William Friedkin held court on Thursday at the Venice Film Festival, where he received a Golden Lion for Lifetime Achievement ahead of the world preem of a restored and recolored copy of his 1977 thriller “Sorcerer.”
“Sorcerer,” an adaptation of French thriller “Wages of Fear,” by Henri-George Clouzot, is one of Friedkin’s most controversial pics. Released roughly one week after George Lucas’ “Star Wars,” it was not a commercial success, but has since become one of Friedkin’s most critically praised titles.
It is the pic that came “closest to my vision,” Friedkin recounted. “Of any film I ever made, the result (of this one) is the way I first saw it in my mind’s eye.”
As for future projects, Friedkin revealed that he and close-collaborator Tracy Letts, the Tony-winning playwright with whom he worked on “Killer Joe,” which unspooled in Venice in 2011, are “talking about doing a contemporary Western.”
“If by the grace of God we make another film together we will certainly bring it to Venice, if we are invited,” he said.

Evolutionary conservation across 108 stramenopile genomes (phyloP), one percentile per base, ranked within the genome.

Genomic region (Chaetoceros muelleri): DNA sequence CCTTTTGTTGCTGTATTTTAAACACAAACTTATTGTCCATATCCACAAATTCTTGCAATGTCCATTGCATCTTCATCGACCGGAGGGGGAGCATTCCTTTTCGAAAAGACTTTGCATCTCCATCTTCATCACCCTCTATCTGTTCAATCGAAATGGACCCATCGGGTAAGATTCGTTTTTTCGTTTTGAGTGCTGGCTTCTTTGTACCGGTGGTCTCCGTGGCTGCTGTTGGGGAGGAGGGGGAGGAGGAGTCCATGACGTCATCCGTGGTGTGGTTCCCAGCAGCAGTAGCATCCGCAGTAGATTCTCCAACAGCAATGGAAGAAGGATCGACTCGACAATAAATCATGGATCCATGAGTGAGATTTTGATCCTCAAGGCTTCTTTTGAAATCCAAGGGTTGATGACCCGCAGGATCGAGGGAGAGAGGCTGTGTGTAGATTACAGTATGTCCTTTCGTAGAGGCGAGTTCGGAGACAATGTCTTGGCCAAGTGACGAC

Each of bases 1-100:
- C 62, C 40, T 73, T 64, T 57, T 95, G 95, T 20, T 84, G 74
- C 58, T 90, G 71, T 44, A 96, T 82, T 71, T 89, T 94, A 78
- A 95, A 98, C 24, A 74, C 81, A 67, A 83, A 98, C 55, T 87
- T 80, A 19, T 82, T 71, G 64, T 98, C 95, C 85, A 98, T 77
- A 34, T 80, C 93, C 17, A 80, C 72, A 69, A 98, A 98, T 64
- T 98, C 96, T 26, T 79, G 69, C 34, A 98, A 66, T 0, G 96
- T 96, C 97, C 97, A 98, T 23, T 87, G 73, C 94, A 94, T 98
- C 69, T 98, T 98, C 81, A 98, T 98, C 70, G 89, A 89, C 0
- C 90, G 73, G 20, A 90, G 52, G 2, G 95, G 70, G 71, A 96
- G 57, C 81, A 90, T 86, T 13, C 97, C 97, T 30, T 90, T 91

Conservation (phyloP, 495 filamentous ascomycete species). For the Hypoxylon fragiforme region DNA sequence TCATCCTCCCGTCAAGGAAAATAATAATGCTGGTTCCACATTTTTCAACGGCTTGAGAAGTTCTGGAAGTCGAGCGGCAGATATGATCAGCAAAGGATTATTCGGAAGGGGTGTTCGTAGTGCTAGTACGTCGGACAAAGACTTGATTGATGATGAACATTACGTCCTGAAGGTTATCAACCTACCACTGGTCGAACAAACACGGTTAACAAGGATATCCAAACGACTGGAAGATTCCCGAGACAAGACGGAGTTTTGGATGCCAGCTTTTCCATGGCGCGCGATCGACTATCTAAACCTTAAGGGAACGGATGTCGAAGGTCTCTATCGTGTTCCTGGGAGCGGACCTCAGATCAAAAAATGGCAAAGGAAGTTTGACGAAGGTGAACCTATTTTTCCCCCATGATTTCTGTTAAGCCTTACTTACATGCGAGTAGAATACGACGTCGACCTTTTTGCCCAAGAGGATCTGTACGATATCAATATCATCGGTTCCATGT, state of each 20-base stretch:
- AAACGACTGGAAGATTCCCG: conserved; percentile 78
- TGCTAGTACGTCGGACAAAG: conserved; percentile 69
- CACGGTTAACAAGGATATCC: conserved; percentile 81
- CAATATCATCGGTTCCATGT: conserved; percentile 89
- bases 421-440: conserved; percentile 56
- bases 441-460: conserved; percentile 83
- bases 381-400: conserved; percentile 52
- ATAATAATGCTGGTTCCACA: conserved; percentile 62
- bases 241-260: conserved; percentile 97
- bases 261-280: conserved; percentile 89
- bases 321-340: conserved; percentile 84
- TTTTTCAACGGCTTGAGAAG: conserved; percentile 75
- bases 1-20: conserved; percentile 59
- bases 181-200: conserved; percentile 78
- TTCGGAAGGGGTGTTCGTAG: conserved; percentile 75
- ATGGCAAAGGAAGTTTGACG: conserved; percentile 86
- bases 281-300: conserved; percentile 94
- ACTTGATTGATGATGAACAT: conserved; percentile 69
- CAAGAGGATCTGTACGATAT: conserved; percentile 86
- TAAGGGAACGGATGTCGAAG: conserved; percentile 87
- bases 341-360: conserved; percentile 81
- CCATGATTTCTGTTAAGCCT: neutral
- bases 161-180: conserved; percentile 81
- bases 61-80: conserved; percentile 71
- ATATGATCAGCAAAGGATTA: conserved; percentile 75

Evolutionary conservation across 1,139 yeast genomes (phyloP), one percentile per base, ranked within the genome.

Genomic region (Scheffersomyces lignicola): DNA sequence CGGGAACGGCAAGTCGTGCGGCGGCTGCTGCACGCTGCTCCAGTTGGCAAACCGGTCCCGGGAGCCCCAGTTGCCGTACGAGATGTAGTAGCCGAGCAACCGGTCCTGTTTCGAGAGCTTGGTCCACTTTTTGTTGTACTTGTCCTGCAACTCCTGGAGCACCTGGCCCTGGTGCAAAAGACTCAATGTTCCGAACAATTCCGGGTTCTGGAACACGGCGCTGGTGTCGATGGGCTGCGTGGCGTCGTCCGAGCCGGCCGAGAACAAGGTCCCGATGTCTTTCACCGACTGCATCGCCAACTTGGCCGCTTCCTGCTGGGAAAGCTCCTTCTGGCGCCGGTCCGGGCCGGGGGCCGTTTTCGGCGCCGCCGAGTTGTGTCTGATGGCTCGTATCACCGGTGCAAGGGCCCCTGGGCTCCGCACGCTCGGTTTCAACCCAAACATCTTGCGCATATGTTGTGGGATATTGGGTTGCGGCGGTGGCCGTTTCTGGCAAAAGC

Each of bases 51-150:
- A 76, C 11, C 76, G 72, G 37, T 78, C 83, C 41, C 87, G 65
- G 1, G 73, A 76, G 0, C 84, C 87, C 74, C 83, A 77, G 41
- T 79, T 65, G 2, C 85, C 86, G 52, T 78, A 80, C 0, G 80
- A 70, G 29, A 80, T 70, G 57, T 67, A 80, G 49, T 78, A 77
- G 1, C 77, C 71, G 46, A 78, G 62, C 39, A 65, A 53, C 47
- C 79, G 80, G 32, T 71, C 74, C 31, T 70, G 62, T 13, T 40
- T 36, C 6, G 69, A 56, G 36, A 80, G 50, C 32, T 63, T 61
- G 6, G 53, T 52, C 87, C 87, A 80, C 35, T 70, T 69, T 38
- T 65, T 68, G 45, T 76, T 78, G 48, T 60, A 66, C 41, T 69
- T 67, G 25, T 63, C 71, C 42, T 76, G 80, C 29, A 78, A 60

Friedkin was full of funny anecdotes, including one about his 1971 Oscar win for director. He had been asked by reporters after the ceremony how he felt about winning over Stanley Kubrick. “I said: ‘Well, the “French Connection” was funnier than “Clockwork Orange,” that’s how it must have happened.”
Friedkin’s advice to young filmmakers: “If you are in film school, leave immediately. Go out get a small camera, make your film, edit it at home, put it on a website, and do it yourself. Don’t worry about criticism, just let the audience see your work, free of any critical appraisal.
“Nobody can teach you how to make movies,” he said. “It is something that you learn by doing and by seeing. Because cinema begets cinema. My films are passable because of what I’ve seen in the works of others. All a young person has to do to learn how to make a film is watch the films of Alfred Hitchcock.”